Grain traders seemed to change their minds about recent rains Monday morning. The crop markets surged Sunday night, with traders citing worries about excessive rainfall damaging growing crops. Those fears were seemingly rejected this morning, with prices turning decidedly lower. July corn tumbled 7.75 cents to $4.455/bushel late Monday morning, while December sank 7.75 to $4.4425.
Beans and meal also backed away from early highs. This morning traders seemed to conclude that Sunday night concerns about excessive rainfall and crop damage in the western Corn Belt were overblown, which apparently triggered widespread selling. The weak bean result on the Export Inspections report may have triggered sales as well. Asian palm strength offered persistent support for soyoil values. July soybeans slid 0.5 cent to $14.1525/bushel as lunchtime loomed Monday, while July soyoil climbed 0.44 cents to 40.57 cents/pound, and July soymeal dropped $4.6 to $454.6/ton.
The wheat markets turned lower as well. The possibility that ongoing rains are damaging winter wheat and/or causing spring wheat problems seems greater than that for corn and beans. Nevertheless, wheat futures also turned downward in Monday morning action. The strong result on the weekly Export Inspections report seemingly offered little support. July CBOT wheat futures fell 2.75 cents to $5.825/bushel around midsession Monday, while July KCBT wheat skidded 1.0 cent to $7.1975, and July MWE futures slumped 5.5 to $6.85.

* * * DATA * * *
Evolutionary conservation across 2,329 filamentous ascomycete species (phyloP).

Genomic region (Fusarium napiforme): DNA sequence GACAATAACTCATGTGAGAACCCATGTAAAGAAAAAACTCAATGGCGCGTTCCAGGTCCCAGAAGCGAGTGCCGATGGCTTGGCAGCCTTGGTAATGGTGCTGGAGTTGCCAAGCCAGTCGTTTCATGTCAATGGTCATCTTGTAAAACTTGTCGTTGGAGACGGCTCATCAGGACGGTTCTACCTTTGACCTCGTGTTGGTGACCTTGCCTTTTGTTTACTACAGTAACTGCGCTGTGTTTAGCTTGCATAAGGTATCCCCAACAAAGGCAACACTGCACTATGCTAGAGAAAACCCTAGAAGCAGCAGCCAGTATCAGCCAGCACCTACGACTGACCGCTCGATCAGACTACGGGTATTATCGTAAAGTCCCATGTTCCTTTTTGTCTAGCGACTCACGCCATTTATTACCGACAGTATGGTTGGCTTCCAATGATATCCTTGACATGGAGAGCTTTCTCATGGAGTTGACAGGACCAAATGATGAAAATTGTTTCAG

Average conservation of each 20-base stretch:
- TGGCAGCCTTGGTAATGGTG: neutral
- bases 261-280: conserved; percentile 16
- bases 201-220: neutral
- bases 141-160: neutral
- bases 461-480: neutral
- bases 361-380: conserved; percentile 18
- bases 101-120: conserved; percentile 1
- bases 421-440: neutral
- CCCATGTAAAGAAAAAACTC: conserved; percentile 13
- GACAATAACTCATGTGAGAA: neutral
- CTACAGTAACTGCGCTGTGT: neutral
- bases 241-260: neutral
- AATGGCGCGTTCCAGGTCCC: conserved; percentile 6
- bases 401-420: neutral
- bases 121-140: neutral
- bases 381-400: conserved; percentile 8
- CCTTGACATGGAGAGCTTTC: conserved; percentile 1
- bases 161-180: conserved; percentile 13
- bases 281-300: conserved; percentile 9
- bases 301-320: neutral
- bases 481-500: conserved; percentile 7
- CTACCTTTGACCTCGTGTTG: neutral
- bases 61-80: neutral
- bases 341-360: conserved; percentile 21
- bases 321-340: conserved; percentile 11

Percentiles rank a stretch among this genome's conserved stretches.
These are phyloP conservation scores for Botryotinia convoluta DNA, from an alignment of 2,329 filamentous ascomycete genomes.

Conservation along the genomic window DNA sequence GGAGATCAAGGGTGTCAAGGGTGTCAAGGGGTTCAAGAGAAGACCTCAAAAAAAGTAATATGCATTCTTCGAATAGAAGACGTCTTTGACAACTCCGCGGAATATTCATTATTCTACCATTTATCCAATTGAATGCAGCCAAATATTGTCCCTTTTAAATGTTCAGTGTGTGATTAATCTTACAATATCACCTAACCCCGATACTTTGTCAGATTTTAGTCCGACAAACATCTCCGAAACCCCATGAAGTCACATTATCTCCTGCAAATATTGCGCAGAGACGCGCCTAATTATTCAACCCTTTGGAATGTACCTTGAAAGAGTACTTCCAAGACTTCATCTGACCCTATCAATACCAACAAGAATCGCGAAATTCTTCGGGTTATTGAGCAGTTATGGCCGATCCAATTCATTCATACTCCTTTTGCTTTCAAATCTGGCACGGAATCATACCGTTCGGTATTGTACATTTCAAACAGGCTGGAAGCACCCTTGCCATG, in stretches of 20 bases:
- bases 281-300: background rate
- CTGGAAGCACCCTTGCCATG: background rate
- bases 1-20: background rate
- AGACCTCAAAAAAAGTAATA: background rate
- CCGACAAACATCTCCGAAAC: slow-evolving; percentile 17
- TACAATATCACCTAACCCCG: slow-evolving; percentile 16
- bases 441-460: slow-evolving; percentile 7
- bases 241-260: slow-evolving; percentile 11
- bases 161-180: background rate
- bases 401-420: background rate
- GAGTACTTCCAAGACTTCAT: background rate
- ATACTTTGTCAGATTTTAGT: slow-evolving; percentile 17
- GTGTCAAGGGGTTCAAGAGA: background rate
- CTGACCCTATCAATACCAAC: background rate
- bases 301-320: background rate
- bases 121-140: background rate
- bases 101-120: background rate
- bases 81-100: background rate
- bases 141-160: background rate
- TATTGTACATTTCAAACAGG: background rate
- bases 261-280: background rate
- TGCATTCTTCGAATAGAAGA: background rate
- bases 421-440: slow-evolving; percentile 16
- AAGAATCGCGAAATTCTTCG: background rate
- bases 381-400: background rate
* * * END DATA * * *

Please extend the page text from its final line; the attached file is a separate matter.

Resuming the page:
Cattle traders may be anticipating continued beef strength. Stunning wholesale gains likely played a major role in boosting cash and futures prices for cattle last week. Traders are probably expecting more of the same during the days just ahead, although deferred gains apparently reflect longer-term bullishness. August cattle rallied 0.57 cents to 146.90 cents/pound in late Monday morning action, while December jumped 1.12 to 151.62. Meanwhile, August feeder cattle advanced 0.75 cents to 207.62 cents/pound and October gained 0.70 to 209.02.
Last week’s poor close may be weighing on hog futures. The cash hog and wholesale pork markets seem to be performing very well at this point. However, after rallying early last week, nearby hog futures posted a disappointing performance late last week. That may explain today’s early weakness in the face of continued cash/wholesale support. August hog futures sagged 0.35 cents to 128.80 just before the lunch-hour Monday, while December lost 0.32 cents to 96.22.